Many residents were prescribed a number of laxatives and the main drugs stopped were sodium docusate, macrogols and senna. Bone protection medicines were all stopped because the resident was immobile (bed or chair bound) and at low risk of falls. Many acid-regulating drugs were no longer indicated (eg, they were originally prescribed short term). Antidepressants were deprescribed after consultation with resident, family and care home staff, sometimes also involving the relevant old age psychiatrist. Hypertension medicines were only stopped where blood pressure was low or where there was a falls risk. Lipid-regulating medicines were mainly statins and were stopped after discussing their benefits and risks.
All residents were monitored following any deprescribing and adverse events documented, with every patient being followed up 1 month after the intervention. Only seven events (0.99%) were reported (table 3). The events were all minor and were reversed. In one case, the patient became very weepy and tearful and the antidepressant (citalopram) was restarted. For four situations another medicine was started, and the for the remaining two cases the medicine was started at a lower dose and monitoring was put into place.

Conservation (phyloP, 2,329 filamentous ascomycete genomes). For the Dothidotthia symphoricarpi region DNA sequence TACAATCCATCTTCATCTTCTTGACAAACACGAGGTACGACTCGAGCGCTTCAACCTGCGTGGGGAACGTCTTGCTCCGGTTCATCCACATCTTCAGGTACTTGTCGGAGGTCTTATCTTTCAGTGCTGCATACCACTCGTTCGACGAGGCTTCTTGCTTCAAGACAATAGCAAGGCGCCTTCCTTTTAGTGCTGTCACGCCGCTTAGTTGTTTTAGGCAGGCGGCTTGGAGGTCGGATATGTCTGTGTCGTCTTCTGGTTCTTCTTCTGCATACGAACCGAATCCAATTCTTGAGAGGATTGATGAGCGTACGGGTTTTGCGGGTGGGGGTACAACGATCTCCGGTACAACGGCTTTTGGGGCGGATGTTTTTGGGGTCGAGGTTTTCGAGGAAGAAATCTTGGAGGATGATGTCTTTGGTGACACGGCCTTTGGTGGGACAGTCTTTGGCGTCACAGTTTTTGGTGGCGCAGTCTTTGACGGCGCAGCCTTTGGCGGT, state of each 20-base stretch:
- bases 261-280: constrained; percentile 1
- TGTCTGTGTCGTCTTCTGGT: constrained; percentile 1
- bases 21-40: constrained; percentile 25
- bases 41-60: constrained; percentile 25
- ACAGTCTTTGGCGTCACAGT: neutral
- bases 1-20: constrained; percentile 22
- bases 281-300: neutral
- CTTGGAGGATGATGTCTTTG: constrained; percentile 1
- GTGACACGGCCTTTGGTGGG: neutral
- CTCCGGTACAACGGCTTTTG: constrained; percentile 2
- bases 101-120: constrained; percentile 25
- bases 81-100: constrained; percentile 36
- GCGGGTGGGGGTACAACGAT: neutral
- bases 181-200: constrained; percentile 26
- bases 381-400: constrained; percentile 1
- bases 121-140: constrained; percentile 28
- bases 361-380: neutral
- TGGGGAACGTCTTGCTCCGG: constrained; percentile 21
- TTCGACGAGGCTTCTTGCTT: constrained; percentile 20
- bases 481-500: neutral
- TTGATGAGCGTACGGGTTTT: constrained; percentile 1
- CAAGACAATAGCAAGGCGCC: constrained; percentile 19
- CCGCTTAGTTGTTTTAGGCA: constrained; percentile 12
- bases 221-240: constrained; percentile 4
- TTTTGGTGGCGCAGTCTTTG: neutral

The relationship between the number of medicines originally prescribed and number stopped was investigated using Pearson's correlation. There was a weak positive relationship (r=0.333) which tailed off at 15 medicines originally prescribed.
The assumption that each medicines would have been taken for another year was made when measuring the financial impact of deprescribing. The medicines stopped amounted to £65 471 in terms of annualised savings.19